Here they are in Disney World with matching princess-mouse hats. The sun shines warmly on their painted faces this November afternoon.
Grace, eight years old, loud mouthed, freckled, athletic, proud, and protective, stretches her arms across the railing behind her. Her chin is high, and the blue sky stretches into eternity behind her as she gazes thoughtfully into the distance, but out of the corner of her eye, she checks you out and sizes you up. The star on her forehead marks her as a visionary.
Little sister Leah smiles sweetly into the camera. Her dark wavy hair falls around her shoulders, her head tilts with affection for the photographer, their silly Uncle John. She is a butterfly to be sure, lovely and elusive, flitting past and becoming something new every second.
These are my two nieces. It does no good to compare them. They aren’t quite opposites, but they’re far from identical. When Grace was a toddler and her parents were going to have another baby, I wondered, how can they have another one? There can’t be another Grace. Then, when Leah was born, I realized, Oh, that’s how. Two parents, two babies, two completely different results. Go figure. And they have a little brother now, and miraculously, he is yet another completely unique human being.
It’s tempting to compare them, though. Everyone comments on how smart Grace is. Everyone says how beautiful Leah is. Of course, they are both smart and beautiful and much more — it’s practically a waste of breath to mention it — but you can’t stop people from saying what they say. Once, when the girls were fighting, Leah crossed her little arms, batted her eyes and said, “Well, I’m prettier than you.” She thought that was her trump card, but their mother overheard, whipped around and made it quite clear that beauty is not a weapon to be used against one’s sister.
Grace didn’t seem to take that too personally. Part of a sibling’s job is to hurl insults, so she probably just chalked it up to another day and moved along without giving it another thought. She still looks out for her little sister, anyway. Or maybe she did believe it. Maybe she has accepted a slight inequality. Maybe she, like many young girls, has come to believe that there are smart ones and pretty ones and that one girl can never be both.
When I was very young, I thought I was ugly. I don’t know where I got that idea, since no one ever called me ugly, except maybe a couple boys elementary school, but what do they know? I never took their word for much. Nonetheless, when playing with my friends, I would tell them, “Pretend I’m blond, and pretend I’m from California, and pretend my name is Christina.” Who wanted to be a round-faced brunette from Louisiana named Mary? How dull.
Because I was not Barbie but instead a round-faced, dark-haired, sunburned kid with a lop-sided smile and a goofy laugh, pretty was just never the word for me. Not knowing any better, I figured the alternative was ugly. What did I know?
Someone called me unconventionally pretty, once. I figure it was a compliment, but it did make me wonder who or what was conventionally pretty. I looked around at the girls in my high school and noticed the ones who were conventionally pretty also happened to be the ones who were on the dance team. Some of them had brown hair, some were blond, a couple were red heads (strictly unconventional) but wore the right brands of clothing, liked the right music, dated the right boys. What they had was not beauty but status. They were the girls everyone wanted to hang out with.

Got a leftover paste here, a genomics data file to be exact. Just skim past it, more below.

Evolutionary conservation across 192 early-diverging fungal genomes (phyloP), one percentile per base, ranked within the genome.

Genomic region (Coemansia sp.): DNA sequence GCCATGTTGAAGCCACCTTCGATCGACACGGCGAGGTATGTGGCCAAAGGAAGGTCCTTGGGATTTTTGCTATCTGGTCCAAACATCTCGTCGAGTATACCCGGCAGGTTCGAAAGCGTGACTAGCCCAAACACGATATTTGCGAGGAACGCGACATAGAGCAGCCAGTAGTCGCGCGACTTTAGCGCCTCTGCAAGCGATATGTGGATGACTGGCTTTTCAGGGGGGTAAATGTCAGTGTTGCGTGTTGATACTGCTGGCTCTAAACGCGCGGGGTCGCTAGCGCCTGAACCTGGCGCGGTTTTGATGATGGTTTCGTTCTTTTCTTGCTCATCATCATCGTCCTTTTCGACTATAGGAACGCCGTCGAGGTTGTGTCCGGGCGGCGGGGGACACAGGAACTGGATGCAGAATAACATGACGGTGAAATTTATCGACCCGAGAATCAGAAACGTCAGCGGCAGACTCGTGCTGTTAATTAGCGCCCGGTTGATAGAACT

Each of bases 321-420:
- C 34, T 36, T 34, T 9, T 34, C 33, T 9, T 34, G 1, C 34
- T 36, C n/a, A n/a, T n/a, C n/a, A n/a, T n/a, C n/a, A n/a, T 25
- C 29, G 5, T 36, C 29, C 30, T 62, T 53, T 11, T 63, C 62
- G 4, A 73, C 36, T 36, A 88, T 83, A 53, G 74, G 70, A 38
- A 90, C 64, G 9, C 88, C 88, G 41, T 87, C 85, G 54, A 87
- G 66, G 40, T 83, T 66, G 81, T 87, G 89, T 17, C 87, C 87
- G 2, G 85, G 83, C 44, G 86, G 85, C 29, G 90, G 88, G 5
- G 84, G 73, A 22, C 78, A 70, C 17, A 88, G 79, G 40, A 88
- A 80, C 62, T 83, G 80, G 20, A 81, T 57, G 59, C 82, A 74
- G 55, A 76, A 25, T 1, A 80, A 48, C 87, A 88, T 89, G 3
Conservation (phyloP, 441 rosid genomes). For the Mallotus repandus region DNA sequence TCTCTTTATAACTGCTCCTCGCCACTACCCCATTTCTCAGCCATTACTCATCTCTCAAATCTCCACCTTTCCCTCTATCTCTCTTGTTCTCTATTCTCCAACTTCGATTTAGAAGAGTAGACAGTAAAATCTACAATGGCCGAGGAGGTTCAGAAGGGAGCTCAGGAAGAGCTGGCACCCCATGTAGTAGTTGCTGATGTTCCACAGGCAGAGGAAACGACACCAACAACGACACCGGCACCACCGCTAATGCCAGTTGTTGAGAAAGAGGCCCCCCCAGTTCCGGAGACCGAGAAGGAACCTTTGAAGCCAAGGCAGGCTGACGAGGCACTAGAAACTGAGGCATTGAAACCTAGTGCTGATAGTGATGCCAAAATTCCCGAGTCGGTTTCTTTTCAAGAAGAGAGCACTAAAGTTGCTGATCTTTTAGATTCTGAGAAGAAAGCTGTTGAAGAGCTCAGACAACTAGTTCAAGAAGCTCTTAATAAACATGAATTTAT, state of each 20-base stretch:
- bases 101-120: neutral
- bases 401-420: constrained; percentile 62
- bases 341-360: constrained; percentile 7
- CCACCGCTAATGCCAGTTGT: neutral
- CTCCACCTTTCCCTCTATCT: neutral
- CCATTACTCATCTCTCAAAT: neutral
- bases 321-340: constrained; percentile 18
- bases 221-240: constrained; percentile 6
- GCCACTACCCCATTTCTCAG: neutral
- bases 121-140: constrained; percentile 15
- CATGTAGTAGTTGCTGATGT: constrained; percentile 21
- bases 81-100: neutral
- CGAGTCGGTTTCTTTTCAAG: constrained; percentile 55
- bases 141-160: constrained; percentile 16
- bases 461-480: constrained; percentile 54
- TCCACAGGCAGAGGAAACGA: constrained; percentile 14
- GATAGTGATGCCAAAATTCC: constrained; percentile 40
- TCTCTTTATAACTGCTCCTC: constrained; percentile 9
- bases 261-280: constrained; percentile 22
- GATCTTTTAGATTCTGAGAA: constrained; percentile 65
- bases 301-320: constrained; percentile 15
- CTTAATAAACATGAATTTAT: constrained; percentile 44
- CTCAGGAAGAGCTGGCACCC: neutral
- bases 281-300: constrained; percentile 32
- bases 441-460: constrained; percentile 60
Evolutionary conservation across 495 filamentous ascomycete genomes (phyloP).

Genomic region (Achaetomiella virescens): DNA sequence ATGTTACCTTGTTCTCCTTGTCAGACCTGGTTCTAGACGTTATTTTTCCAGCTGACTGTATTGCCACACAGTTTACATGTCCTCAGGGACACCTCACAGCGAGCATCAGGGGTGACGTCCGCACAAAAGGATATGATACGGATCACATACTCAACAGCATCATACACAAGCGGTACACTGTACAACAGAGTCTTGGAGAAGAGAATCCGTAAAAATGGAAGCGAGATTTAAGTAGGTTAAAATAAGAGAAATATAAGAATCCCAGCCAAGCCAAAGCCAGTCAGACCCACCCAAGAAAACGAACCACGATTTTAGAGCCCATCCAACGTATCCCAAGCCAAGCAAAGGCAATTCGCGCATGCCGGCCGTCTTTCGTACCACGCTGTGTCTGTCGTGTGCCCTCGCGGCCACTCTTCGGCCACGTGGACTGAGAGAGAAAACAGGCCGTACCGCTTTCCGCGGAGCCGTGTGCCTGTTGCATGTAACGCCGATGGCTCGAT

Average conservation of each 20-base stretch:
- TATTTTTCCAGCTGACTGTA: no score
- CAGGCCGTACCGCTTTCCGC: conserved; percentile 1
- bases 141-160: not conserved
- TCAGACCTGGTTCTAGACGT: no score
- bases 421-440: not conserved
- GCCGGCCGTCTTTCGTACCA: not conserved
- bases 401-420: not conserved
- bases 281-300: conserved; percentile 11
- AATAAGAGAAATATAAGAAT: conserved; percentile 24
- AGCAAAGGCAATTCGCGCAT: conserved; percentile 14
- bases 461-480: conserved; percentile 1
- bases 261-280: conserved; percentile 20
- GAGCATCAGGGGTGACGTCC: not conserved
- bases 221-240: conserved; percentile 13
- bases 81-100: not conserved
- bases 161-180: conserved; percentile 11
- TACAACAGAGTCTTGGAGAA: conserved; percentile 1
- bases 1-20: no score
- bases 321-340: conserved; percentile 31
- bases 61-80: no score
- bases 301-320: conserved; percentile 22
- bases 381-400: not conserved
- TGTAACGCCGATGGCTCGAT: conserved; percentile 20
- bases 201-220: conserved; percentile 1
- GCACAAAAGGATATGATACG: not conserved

In retrospect none of them were “conventionally pretty,” except maybe the petite one with the round face and dimples. She looked like a baby. Everyone thought she was adorable, but I found her creepy. Another one I guess could’ve been called pretty, but she was a spaz. She went to the coffee shop with my friends and me after school a few times. It just never went over that well. She didn’t read poetry, and I was too hung up on her being pretty to like her. Another of the pretty girls was thin with a pointy nose and rather big teeth. Mostly, it was the thin part that qualified her for the pretty category. The one I found stunning, whom I never got to know very well, had a rather bulbous nose, biggish lips, frizzy hair, and freckles. She was anything but conventionally pretty, but she was interesting.
The truth is that I had no concept for beauty whatsoever. It wasn’t until Grace was born that I started to understand. Grace was stunning. She was amazing. When she was just a baby, she was crying her head off, and I picked her up and walked around the house till she calmed down. Grace has been a powerhouse from the start. When I held her in my arms, I started to understand that it’s not about being pretty. No one calls a crying baby pretty, but she was the most incredible person I’d ever encountered. Pretty is not a word I use for these girls. Pretty won’t cut it.
To wrap my head around them, I’ve designated them young Athena and baby Aphrodite. It may sound like a compliment, but it’s wrong. They are more.They are uncontainable. Wonderful is the word: You are wonderful — both full of wonder and always making me wonder. Awe-inspiring, with infinite facets, and at every turn and with every second revealing something new, concealing something brilliant, something that will blossom in the moments to come. And when I imagine them reaching adolescence, the way they will examine the mirror for signs of their worth, when I consider the words they will apply to themselves, I hope they can see themselves the way I see them.
Note: It wasn’t until Marni Grossman posted her piece, On Beaty: 1000(ish) Words that I realized what I wanted to contribute to the 1000 words series. Thanks, Marni. You are beautiful.